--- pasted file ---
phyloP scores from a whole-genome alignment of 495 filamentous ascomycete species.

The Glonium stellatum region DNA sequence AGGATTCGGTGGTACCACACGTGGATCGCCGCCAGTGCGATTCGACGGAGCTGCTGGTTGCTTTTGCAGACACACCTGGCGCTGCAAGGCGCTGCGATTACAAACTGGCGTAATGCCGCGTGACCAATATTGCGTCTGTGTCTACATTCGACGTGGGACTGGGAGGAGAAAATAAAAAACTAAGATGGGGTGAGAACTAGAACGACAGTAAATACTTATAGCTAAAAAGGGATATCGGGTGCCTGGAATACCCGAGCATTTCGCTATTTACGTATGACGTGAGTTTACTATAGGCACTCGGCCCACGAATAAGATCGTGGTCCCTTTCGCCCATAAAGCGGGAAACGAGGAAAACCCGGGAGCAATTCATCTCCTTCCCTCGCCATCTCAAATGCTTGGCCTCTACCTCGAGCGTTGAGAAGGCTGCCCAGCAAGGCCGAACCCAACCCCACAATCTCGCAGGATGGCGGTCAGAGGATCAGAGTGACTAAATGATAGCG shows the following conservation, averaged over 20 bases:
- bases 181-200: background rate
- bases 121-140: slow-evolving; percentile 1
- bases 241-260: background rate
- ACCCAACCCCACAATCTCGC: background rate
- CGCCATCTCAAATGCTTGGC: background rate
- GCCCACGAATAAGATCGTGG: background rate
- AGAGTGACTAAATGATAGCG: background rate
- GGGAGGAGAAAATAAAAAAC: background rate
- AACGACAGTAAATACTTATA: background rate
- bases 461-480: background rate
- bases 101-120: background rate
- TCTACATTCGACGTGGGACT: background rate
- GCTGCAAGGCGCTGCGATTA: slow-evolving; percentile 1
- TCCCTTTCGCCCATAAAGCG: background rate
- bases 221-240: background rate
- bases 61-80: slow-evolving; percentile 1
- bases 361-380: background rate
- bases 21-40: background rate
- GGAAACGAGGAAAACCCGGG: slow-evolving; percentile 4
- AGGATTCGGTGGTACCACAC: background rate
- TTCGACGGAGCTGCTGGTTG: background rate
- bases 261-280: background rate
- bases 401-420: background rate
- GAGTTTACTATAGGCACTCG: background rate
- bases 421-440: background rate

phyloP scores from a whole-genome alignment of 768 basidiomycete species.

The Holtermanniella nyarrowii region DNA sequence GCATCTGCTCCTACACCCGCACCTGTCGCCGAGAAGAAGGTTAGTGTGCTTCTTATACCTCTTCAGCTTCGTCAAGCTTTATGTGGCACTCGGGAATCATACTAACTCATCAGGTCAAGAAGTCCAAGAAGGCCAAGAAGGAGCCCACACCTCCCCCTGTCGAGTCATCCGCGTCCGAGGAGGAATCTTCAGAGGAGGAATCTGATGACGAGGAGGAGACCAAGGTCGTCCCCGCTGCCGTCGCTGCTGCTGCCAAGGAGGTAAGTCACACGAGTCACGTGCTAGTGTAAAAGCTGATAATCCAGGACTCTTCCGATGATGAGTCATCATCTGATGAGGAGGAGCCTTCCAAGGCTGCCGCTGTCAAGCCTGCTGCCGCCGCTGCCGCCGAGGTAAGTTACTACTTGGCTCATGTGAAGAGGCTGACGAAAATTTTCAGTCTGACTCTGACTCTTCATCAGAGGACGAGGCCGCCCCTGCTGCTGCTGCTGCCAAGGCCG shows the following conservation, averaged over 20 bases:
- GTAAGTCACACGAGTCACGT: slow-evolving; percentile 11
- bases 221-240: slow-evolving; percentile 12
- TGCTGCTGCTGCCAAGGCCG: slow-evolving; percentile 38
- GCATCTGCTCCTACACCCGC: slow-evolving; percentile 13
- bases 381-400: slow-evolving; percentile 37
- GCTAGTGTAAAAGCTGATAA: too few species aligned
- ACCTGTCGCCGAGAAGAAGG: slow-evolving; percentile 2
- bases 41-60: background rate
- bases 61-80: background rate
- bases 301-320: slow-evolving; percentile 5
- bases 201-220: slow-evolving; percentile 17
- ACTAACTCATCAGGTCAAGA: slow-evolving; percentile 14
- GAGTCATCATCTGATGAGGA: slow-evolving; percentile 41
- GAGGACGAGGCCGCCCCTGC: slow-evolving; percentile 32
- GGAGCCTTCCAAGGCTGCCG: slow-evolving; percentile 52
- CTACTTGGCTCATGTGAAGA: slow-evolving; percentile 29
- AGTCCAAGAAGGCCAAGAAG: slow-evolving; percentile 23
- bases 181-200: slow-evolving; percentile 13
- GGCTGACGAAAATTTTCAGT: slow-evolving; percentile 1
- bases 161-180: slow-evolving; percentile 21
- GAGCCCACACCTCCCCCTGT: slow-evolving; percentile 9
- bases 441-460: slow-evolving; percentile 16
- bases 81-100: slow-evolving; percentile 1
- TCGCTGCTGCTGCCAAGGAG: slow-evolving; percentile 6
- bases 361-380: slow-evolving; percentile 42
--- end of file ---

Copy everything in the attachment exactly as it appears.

phyloP scores from a whole-genome alignment of 495 filamentous ascomycete species.

The Glonium stellatum region DNA sequence AGGATTCGGTGGTACCACACGTGGATCGCCGCCAGTGCGATTCGACGGAGCTGCTGGTTGCTTTTGCAGACACACCTGGCGCTGCAAGGCGCTGCGATTACAAACTGGCGTAATGCCGCGTGACCAATATTGCGTCTGTGTCTACATTCGACGTGGGACTGGGAGGAGAAAATAAAAAACTAAGATGGGGTGAGAACTAGAACGACAGTAAATACTTATAGCTAAAAAGGGATATCGGGTGCCTGGAATACCCGAGCATTTCGCTATTTACGTATGACGTGAGTTTACTATAGGCACTCGGCCCACGAATAAGATCGTGGTCCCTTTCGCCCATAAAGCGGGAAACGAGGAAAACCCGGGAGCAATTCATCTCCTTCCCTCGCCATCTCAAATGCTTGGCCTCTACCTCGAGCGTTGAGAAGGCTGCCCAGCAAGGCCGAACCCAACCCCACAATCTCGCAGGATGGCGGTCAGAGGATCAGAGTGACTAAATGATAGCG shows the following conservation, averaged over 20 bases:
- bases 181-200: background rate
- bases 121-140: slow-evolving; percentile 1
- bases 241-260: background rate
- ACCCAACCCCACAATCTCGC: background rate
- CGCCATCTCAAATGCTTGGC: background rate
- GCCCACGAATAAGATCGTGG: background rate
- AGAGTGACTAAATGATAGCG: background rate
- GGGAGGAGAAAATAAAAAAC: background rate
- AACGACAGTAAATACTTATA: background rate
- bases 461-480: background rate
- bases 101-120: background rate
- TCTACATTCGACGTGGGACT: background rate
- GCTGCAAGGCGCTGCGATTA: slow-evolving; percentile 1
- TCCCTTTCGCCCATAAAGCG: background rate
- bases 221-240: background rate
- bases 61-80: slow-evolving; percentile 1
- bases 361-380: background rate
- bases 21-40: background rate
- GGAAACGAGGAAAACCCGGG: slow-evolving; percentile 4
- AGGATTCGGTGGTACCACAC: background rate
- TTCGACGGAGCTGCTGGTTG: background rate
- bases 261-280: background rate
- bases 401-420: background rate
- GAGTTTACTATAGGCACTCG: background rate
- bases 421-440: background rate

phyloP scores from a whole-genome alignment of 768 basidiomycete species.

The Holtermanniella nyarrowii region DNA sequence GCATCTGCTCCTACACCCGCACCTGTCGCCGAGAAGAAGGTTAGTGTGCTTCTTATACCTCTTCAGCTTCGTCAAGCTTTATGTGGCACTCGGGAATCATACTAACTCATCAGGTCAAGAAGTCCAAGAAGGCCAAGAAGGAGCCCACACCTCCCCCTGTCGAGTCATCCGCGTCCGAGGAGGAATCTTCAGAGGAGGAATCTGATGACGAGGAGGAGACCAAGGTCGTCCCCGCTGCCGTCGCTGCTGCTGCCAAGGAGGTAAGTCACACGAGTCACGTGCTAGTGTAAAAGCTGATAATCCAGGACTCTTCCGATGATGAGTCATCATCTGATGAGGAGGAGCCTTCCAAGGCTGCCGCTGTCAAGCCTGCTGCCGCCGCTGCCGCCGAGGTAAGTTACTACTTGGCTCATGTGAAGAGGCTGACGAAAATTTTCAGTCTGACTCTGACTCTTCATCAGAGGACGAGGCCGCCCCTGCTGCTGCTGCTGCCAAGGCCG shows the following conservation, averaged over 20 bases:
- GTAAGTCACACGAGTCACGT: slow-evolving; percentile 11
- bases 221-240: slow-evolving; percentile 12
- TGCTGCTGCTGCCAAGGCCG: slow-evolving; percentile 38
- GCATCTGCTCCTACACCCGC: slow-evolving; percentile 13
- bases 381-400: slow-evolving; percentile 37
- GCTAGTGTAAAAGCTGATAA: too few species aligned
- ACCTGTCGCCGAGAAGAAGG: slow-evolving; percentile 2
- bases 41-60: background rate
- bases 61-80: background rate
- bases 301-320: slow-evolving; percentile 5
- bases 201-220: slow-evolving; percentile 17
- ACTAACTCATCAGGTCAAGA: slow-evolving; percentile 14
- GAGTCATCATCTGATGAGGA: slow-evolving; percentile 41
- GAGGACGAGGCCGCCCCTGC: slow-evolving; percentile 32
- GGAGCCTTCCAAGGCTGCCG: slow-evolving; percentile 52
- CTACTTGGCTCATGTGAAGA: slow-evolving; percentile 29
- AGTCCAAGAAGGCCAAGAAG: slow-evolving; percentile 23
- bases 181-200: slow-evolving; percentile 13
- GGCTGACGAAAATTTTCAGT: slow-evolving; percentile 1
- bases 161-180: slow-evolving; percentile 21
- GAGCCCACACCTCCCCCTGT: slow-evolving; percentile 9
- bases 441-460: slow-evolving; percentile 16
- bases 81-100: slow-evolving; percentile 1
- TCGCTGCTGCTGCCAAGGAG: slow-evolving; percentile 6
- bases 361-380: slow-evolving; percentile 42